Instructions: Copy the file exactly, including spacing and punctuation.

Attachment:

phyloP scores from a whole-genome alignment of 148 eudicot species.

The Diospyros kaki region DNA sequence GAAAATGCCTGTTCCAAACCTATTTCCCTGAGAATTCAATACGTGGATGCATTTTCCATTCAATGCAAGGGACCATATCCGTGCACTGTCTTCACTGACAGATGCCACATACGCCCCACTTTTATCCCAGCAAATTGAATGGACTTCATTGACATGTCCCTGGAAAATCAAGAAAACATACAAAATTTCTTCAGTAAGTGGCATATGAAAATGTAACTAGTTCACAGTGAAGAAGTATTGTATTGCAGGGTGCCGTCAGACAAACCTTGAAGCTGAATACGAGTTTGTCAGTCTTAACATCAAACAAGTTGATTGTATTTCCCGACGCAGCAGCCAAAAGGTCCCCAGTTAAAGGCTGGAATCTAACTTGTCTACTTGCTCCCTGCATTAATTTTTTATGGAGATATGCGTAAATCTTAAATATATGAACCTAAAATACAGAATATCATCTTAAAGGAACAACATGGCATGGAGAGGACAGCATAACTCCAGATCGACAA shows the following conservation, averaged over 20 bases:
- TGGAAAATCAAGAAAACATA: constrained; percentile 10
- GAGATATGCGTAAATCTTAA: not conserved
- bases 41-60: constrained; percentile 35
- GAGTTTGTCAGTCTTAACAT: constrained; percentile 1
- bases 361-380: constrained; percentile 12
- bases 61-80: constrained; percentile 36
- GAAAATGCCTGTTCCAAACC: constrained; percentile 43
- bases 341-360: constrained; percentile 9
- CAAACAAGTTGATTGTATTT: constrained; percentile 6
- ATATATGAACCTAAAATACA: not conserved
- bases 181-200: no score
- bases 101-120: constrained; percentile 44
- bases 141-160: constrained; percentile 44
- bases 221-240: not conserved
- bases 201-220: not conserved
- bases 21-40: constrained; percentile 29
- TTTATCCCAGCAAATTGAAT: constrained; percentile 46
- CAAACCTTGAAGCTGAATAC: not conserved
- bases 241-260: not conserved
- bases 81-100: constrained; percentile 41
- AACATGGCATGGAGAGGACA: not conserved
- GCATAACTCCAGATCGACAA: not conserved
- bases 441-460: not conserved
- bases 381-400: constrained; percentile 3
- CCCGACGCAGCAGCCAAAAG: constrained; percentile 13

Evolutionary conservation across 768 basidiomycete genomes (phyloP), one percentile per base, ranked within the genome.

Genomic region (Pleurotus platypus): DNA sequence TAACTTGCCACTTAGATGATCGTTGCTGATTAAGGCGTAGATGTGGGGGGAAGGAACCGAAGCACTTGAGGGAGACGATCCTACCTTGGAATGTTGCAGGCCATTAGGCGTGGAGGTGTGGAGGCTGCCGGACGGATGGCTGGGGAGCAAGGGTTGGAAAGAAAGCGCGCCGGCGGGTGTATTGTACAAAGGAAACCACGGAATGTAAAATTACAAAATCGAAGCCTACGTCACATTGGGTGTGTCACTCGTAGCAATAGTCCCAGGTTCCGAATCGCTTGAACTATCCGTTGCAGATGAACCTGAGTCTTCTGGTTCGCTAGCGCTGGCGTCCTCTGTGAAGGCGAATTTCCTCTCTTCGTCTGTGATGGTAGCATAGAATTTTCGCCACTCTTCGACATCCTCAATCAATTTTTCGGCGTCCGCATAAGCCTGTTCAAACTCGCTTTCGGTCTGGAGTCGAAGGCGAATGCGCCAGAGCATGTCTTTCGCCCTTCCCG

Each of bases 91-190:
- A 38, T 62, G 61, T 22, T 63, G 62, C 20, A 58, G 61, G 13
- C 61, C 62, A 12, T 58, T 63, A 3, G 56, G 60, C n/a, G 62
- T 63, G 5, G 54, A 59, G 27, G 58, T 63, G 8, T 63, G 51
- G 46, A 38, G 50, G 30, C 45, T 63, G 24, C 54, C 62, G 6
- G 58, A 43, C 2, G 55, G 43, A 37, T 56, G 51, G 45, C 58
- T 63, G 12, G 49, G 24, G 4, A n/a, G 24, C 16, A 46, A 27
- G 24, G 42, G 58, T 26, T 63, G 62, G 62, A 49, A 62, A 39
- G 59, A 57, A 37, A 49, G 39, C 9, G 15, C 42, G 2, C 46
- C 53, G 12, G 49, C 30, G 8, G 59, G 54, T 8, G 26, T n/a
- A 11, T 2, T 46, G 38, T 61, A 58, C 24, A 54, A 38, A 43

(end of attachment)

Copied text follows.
phyloP scores from a whole-genome alignment of 148 eudicot species.

The Diospyros kaki region DNA sequence GAAAATGCCTGTTCCAAACCTATTTCCCTGAGAATTCAATACGTGGATGCATTTTCCATTCAATGCAAGGGACCATATCCGTGCACTGTCTTCACTGACAGATGCCACATACGCCCCACTTTTATCCCAGCAAATTGAATGGACTTCATTGACATGTCCCTGGAAAATCAAGAAAACATACAAAATTTCTTCAGTAAGTGGCATATGAAAATGTAACTAGTTCACAGTGAAGAAGTATTGTATTGCAGGGTGCCGTCAGACAAACCTTGAAGCTGAATACGAGTTTGTCAGTCTTAACATCAAACAAGTTGATTGTATTTCCCGACGCAGCAGCCAAAAGGTCCCCAGTTAAAGGCTGGAATCTAACTTGTCTACTTGCTCCCTGCATTAATTTTTTATGGAGATATGCGTAAATCTTAAATATATGAACCTAAAATACAGAATATCATCTTAAAGGAACAACATGGCATGGAGAGGACAGCATAACTCCAGATCGACAA shows the following conservation, averaged over 20 bases:
- TGGAAAATCAAGAAAACATA: constrained; percentile 10
- GAGATATGCGTAAATCTTAA: not conserved
- bases 41-60: constrained; percentile 35
- GAGTTTGTCAGTCTTAACAT: constrained; percentile 1
- bases 361-380: constrained; percentile 12
- bases 61-80: constrained; percentile 36
- GAAAATGCCTGTTCCAAACC: constrained; percentile 43
- bases 341-360: constrained; percentile 9
- CAAACAAGTTGATTGTATTT: constrained; percentile 6
- ATATATGAACCTAAAATACA: not conserved
- bases 181-200: no score
- bases 101-120: constrained; percentile 44
- bases 141-160: constrained; percentile 44
- bases 221-240: not conserved
- bases 201-220: not conserved
- bases 21-40: constrained; percentile 29
- TTTATCCCAGCAAATTGAAT: constrained; percentile 46
- CAAACCTTGAAGCTGAATAC: not conserved
- bases 241-260: not conserved
- bases 81-100: constrained; percentile 41
- AACATGGCATGGAGAGGACA: not conserved
- GCATAACTCCAGATCGACAA: not conserved
- bases 441-460: not conserved
- bases 381-400: constrained; percentile 3
- CCCGACGCAGCAGCCAAAAG: constrained; percentile 13

Evolutionary conservation across 768 basidiomycete genomes (phyloP), one percentile per base, ranked within the genome.

Genomic region (Pleurotus platypus): DNA sequence TAACTTGCCACTTAGATGATCGTTGCTGATTAAGGCGTAGATGTGGGGGGAAGGAACCGAAGCACTTGAGGGAGACGATCCTACCTTGGAATGTTGCAGGCCATTAGGCGTGGAGGTGTGGAGGCTGCCGGACGGATGGCTGGGGAGCAAGGGTTGGAAAGAAAGCGCGCCGGCGGGTGTATTGTACAAAGGAAACCACGGAATGTAAAATTACAAAATCGAAGCCTACGTCACATTGGGTGTGTCACTCGTAGCAATAGTCCCAGGTTCCGAATCGCTTGAACTATCCGTTGCAGATGAACCTGAGTCTTCTGGTTCGCTAGCGCTGGCGTCCTCTGTGAAGGCGAATTTCCTCTCTTCGTCTGTGATGGTAGCATAGAATTTTCGCCACTCTTCGACATCCTCAATCAATTTTTCGGCGTCCGCATAAGCCTGTTCAAACTCGCTTTCGGTCTGGAGTCGAAGGCGAATGCGCCAGAGCATGTCTTTCGCCCTTCCCG

Each of bases 91-190:
- A 38, T 62, G 61, T 22, T 63, G 62, C 20, A 58, G 61, G 13
- C 61, C 62, A 12, T 58, T 63, A 3, G 56, G 60, C n/a, G 62
- T 63, G 5, G 54, A 59, G 27, G 58, T 63, G 8, T 63, G 51
- G 46, A 38, G 50, G 30, C 45, T 63, G 24, C 54, C 62, G 6
- G 58, A 43, C 2, G 55, G 43, A 37, T 56, G 51, G 45, C 58
- T 63, G 12, G 49, G 24, G 4, A n/a, G 24, C 16, A 46, A 27
- G 24, G 42, G 58, T 26, T 63, G 62, G 62, A 49, A 62, A 39
- G 59, A 57, A 37, A 49, G 39, C 9, G 15, C 42, G 2, C 46
- C 53, G 12, G 49, C 30, G 8, G 59, G 54, T 8, G 26, T n/a
- A 11, T 2, T 46, G 38, T 61, A 58, C 24, A 54, A 38, A 43